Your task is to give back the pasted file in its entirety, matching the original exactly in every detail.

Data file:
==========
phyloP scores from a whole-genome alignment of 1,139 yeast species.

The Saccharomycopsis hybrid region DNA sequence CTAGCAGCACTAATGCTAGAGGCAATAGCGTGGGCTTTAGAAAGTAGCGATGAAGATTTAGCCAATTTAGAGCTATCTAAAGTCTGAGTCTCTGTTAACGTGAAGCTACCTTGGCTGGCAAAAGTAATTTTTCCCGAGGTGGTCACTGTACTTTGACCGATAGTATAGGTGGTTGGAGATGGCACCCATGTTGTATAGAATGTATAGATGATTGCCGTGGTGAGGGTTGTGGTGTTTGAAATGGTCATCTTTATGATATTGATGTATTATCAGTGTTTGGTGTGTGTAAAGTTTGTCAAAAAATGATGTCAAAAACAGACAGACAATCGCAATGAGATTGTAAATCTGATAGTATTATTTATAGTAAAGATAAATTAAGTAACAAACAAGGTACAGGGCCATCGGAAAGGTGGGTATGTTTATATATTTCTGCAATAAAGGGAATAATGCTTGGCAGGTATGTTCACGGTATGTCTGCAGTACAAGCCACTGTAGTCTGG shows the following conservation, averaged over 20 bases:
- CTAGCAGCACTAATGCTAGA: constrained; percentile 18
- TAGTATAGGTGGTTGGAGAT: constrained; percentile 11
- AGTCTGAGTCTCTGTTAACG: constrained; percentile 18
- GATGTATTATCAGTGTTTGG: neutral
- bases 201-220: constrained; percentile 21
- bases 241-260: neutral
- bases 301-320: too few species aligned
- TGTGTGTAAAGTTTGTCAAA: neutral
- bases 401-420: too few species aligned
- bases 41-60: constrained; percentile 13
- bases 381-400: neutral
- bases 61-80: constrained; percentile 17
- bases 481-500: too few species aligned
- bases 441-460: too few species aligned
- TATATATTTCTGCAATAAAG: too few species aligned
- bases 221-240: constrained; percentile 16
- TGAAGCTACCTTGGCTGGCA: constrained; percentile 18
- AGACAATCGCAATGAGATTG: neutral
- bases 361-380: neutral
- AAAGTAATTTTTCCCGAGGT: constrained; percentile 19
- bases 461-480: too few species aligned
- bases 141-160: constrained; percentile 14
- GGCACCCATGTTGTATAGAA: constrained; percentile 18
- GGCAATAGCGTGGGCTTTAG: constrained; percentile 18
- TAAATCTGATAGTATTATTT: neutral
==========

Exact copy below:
phyloP scores from a whole-genome alignment of 1,139 yeast species.

The Saccharomycopsis hybrid region DNA sequence CTAGCAGCACTAATGCTAGAGGCAATAGCGTGGGCTTTAGAAAGTAGCGATGAAGATTTAGCCAATTTAGAGCTATCTAAAGTCTGAGTCTCTGTTAACGTGAAGCTACCTTGGCTGGCAAAAGTAATTTTTCCCGAGGTGGTCACTGTACTTTGACCGATAGTATAGGTGGTTGGAGATGGCACCCATGTTGTATAGAATGTATAGATGATTGCCGTGGTGAGGGTTGTGGTGTTTGAAATGGTCATCTTTATGATATTGATGTATTATCAGTGTTTGGTGTGTGTAAAGTTTGTCAAAAAATGATGTCAAAAACAGACAGACAATCGCAATGAGATTGTAAATCTGATAGTATTATTTATAGTAAAGATAAATTAAGTAACAAACAAGGTACAGGGCCATCGGAAAGGTGGGTATGTTTATATATTTCTGCAATAAAGGGAATAATGCTTGGCAGGTATGTTCACGGTATGTCTGCAGTACAAGCCACTGTAGTCTGG shows the following conservation, averaged over 20 bases:
- CTAGCAGCACTAATGCTAGA: constrained; percentile 18
- TAGTATAGGTGGTTGGAGAT: constrained; percentile 11
- AGTCTGAGTCTCTGTTAACG: constrained; percentile 18
- GATGTATTATCAGTGTTTGG: neutral
- bases 201-220: constrained; percentile 21
- bases 241-260: neutral
- bases 301-320: too few species aligned
- TGTGTGTAAAGTTTGTCAAA: neutral
- bases 401-420: too few species aligned
- bases 41-60: constrained; percentile 13
- bases 381-400: neutral
- bases 61-80: constrained; percentile 17
- bases 481-500: too few species aligned
- bases 441-460: too few species aligned
- TATATATTTCTGCAATAAAG: too few species aligned
- bases 221-240: constrained; percentile 16
- TGAAGCTACCTTGGCTGGCA: constrained; percentile 18
- AGACAATCGCAATGAGATTG: neutral
- bases 361-380: neutral
- AAAGTAATTTTTCCCGAGGT: constrained; percentile 19
- bases 461-480: too few species aligned
- bases 141-160: constrained; percentile 14
- GGCACCCATGTTGTATAGAA: constrained; percentile 18
- GGCAATAGCGTGGGCTTTAG: constrained; percentile 18
- TAAATCTGATAGTATTATTT: neutral